Create S.M.A.R.T. Goals
While this tip is pretty well known and you likely already know about it, it bears repeating. Every one of your specific goals we discussed in our last point need to be S.M.A.R.T.
- Specific – See above. “I want to get fit” doesn’t cut it. What do you need to do SPECIFICALLY to get fit?
- Measurable – To continue on with the previous example, how will you measure your level of fitness? Are you going to track your weight? Your resting heart rate? Your blood pressure?
- Attainable – Your goals need to be realistic. If you’re a lifelong couch potato, don’t make a goal of becoming a professional bodybuilder by the end of the year.
- Relevant – Does the goals you’ve listed have meaningful bearing on your life or your overall goal of becoming fit (or whatever your primary goal is)? If you’re looking to build muscle mass, running a marathon wouldn’t help you achieve that goal.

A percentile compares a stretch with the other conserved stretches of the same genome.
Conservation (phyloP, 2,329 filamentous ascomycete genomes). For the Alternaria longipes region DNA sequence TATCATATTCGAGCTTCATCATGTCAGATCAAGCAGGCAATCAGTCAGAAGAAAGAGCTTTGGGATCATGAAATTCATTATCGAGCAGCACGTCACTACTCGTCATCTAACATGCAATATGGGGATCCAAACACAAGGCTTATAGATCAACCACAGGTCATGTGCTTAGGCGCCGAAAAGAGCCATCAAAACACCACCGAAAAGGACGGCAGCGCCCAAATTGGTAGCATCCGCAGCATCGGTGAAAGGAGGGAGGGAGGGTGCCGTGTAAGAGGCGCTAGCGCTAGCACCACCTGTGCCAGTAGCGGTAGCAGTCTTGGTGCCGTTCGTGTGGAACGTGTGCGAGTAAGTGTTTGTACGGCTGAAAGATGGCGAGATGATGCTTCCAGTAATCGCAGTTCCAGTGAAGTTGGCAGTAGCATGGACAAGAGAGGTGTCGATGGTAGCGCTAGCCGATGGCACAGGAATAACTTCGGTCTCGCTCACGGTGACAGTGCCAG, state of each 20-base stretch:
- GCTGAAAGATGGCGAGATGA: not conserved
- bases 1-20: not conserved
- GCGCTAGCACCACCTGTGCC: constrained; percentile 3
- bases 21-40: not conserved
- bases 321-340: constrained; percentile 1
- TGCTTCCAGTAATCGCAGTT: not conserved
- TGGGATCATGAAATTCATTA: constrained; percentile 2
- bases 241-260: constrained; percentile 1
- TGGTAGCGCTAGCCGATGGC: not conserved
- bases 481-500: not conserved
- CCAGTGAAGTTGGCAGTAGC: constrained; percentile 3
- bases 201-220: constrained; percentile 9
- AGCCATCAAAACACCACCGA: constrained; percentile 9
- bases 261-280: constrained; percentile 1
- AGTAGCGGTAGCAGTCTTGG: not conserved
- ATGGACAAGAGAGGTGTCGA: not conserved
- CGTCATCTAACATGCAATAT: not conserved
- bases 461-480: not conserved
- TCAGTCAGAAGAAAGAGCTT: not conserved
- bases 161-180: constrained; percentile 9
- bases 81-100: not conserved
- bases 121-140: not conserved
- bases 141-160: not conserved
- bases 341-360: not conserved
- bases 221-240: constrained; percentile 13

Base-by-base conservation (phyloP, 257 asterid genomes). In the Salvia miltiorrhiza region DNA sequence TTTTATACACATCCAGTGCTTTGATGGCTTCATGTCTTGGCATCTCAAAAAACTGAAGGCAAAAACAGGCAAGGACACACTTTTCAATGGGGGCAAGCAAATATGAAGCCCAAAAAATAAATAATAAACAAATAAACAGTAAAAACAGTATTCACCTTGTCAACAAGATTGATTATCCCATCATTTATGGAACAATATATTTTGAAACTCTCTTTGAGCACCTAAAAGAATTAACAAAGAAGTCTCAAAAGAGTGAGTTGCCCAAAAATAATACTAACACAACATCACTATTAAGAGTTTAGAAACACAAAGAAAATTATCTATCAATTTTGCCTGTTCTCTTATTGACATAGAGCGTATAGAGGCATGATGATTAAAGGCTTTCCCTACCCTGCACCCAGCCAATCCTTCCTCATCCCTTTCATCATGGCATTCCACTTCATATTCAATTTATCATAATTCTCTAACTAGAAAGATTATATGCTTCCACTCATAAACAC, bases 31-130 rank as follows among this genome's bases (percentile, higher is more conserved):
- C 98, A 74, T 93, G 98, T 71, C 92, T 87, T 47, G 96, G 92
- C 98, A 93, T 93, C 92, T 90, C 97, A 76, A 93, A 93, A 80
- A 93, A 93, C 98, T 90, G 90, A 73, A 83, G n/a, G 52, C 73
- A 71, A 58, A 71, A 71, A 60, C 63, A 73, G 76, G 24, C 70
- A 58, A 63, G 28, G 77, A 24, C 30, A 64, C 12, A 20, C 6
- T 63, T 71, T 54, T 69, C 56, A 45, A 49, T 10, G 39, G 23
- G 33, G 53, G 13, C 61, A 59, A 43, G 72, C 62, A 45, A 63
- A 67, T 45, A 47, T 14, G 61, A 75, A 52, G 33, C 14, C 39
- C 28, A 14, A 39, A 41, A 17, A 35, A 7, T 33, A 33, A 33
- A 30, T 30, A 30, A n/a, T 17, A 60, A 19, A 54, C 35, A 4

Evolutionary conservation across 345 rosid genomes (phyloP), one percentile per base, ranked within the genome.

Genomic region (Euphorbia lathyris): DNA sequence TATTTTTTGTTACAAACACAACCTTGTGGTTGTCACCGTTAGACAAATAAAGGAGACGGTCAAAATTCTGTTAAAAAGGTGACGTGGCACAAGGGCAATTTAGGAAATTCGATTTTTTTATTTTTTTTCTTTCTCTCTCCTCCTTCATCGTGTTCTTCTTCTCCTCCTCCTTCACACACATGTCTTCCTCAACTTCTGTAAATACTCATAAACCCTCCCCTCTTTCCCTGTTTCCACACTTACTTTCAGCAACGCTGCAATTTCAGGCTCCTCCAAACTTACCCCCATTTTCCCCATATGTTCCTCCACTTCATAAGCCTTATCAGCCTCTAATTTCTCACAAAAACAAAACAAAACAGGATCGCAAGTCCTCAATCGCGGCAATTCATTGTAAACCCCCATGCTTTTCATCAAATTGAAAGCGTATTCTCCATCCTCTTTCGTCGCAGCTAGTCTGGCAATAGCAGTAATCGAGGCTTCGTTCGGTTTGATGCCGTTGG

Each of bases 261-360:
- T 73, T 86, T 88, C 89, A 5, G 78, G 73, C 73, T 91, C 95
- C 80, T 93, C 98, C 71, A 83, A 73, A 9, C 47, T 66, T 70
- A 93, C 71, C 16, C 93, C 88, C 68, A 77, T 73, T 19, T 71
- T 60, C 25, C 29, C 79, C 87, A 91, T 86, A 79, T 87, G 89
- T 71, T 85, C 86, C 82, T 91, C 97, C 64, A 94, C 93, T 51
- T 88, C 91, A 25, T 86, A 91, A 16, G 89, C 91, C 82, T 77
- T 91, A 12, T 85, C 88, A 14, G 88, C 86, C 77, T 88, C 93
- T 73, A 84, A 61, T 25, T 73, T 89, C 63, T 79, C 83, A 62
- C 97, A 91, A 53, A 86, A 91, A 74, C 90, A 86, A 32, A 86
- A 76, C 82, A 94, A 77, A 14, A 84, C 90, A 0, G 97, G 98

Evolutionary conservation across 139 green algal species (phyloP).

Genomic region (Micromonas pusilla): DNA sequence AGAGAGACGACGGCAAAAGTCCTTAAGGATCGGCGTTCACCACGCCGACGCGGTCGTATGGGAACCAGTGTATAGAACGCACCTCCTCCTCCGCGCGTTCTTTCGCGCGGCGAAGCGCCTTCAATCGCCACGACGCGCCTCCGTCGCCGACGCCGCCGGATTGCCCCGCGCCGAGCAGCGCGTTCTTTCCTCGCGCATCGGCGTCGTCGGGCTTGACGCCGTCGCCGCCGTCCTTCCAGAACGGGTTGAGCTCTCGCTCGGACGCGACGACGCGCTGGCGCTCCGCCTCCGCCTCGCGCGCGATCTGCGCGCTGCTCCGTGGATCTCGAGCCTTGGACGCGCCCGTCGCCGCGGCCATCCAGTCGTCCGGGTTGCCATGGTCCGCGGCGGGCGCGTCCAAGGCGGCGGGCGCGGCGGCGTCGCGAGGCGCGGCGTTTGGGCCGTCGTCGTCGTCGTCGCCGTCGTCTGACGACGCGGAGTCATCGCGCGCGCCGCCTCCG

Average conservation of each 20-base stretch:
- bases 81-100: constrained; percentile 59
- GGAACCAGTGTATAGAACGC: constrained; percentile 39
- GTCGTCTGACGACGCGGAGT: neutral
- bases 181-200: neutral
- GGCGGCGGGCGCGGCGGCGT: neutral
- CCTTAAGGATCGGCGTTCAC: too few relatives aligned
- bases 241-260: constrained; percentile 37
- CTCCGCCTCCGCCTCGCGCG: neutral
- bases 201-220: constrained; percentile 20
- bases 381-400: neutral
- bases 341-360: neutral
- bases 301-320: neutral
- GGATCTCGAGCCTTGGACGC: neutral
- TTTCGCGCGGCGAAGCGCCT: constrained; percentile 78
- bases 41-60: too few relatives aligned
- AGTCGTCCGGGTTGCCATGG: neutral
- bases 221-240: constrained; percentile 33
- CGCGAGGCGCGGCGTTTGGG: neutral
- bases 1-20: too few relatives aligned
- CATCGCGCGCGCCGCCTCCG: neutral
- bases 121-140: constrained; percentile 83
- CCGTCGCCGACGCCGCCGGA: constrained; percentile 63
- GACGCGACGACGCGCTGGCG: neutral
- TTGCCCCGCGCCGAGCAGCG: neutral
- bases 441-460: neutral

- Timely – Your goals need to have a timeframe and deadline. If your goal ends in “someday” then it will never happen.
So what’s a good example of a S.M.A.R.T. goal? Glad you asked. Let’s take the example of becoming fit and apply this principle to it.
“I want to become healthier. By the end of July, my goal is to lose 20 pounds as well as getting my resting heart rate below 60 and my blood pressure in the normal range. I will do this by lifting weights 3 times per week, doing 3 cardio sessions per week, and cutting out all junk food and alcohol.”
See how this goal is vastly superior to “I want to get fit?”
The 5 Minute Habit Builder
“I got so many new goals I want to accomplish! How will I ever do them all without getting burned out?”